While text is still the most important research topic in the digital humanities, over the past ten years images have started to gradually appear on the radar of computational humanists. Recent developments in digital art history in particular have shown that the importance of images for DH research goes beyond ensuring their accessibility through databases and interfaces. In fact, images are where digital humanities and “artificial intelligence” meet. Most importantly, the automated classification of images on the one hand, and the automated production of images on the other raise fundamental questions at the interface of computer science and the humanities: how is reality represented in machine learning systems, and how and why do human-held preconceptions, biases, and misjudgements enter such systems?
In the workshop, we will tackle these important questions from two directions.
The first week of the workshop will serve as an introduction to image processing for the digital humanities. Starting from scratch (what is a digital image?) we will gradually explore image processing strategies, i.e. theoretical approaches and practical implementations, that are useful for DH applications, including: scraping (building large-scale image datasets from Web sources), batch processing („cleaning“ image datasets and adapting them to the affordances of a machine), feature extraction (extracting semantic information from image datasets), clustering (visually sorting and reviewing image datasets), and classification (analyzing image datasets using pre-trained machine learning systems). Participants are encouraged to try some of these strategies on a provided practice dataset but eventually work on their on image corpora or image corpora ideas from all areas of visual studies, including but not limited to cultural heritage, historical image data, museum and archival collections, artworks, etc..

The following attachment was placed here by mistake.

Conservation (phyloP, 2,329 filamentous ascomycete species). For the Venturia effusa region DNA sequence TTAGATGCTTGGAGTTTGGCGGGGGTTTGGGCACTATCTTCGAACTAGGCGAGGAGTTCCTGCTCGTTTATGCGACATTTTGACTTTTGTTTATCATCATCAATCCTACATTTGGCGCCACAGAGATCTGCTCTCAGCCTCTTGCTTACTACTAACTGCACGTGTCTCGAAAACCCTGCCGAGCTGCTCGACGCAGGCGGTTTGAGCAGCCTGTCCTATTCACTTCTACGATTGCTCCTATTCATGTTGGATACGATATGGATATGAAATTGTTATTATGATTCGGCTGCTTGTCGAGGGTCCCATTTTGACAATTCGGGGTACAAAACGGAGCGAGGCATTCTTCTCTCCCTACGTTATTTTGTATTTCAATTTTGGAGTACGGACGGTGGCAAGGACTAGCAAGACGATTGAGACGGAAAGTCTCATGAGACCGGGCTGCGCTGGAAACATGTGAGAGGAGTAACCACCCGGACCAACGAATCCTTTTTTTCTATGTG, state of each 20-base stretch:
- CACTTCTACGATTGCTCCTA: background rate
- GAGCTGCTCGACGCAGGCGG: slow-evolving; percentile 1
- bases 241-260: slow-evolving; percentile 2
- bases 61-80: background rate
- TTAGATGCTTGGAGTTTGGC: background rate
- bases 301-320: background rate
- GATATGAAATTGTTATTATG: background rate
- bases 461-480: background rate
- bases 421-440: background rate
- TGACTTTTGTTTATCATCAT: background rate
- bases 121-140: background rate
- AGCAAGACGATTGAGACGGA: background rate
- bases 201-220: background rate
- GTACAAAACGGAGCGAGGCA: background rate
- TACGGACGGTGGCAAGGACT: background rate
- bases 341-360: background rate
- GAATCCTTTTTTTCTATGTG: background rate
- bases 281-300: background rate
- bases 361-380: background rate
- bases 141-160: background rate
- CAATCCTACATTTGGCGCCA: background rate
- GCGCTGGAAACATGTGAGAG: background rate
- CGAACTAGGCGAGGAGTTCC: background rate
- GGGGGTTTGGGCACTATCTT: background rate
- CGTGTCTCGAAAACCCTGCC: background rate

The second week of the workshop will be dedicated to a historical and philosophical critique of image processing strategies and machine learning applications, particularly as DH tools. We will read and discuss recent developments like facial recognition and research results investigating these developments from areas such as FAT-ML (fairness, accountability, and transparency of machine learning), digital art history, media studies, and science and technology studies.
The workshop requires a willingness to pick up basic concepts of the Python programming language during the workshop. Previous computer programming experience is beneficial.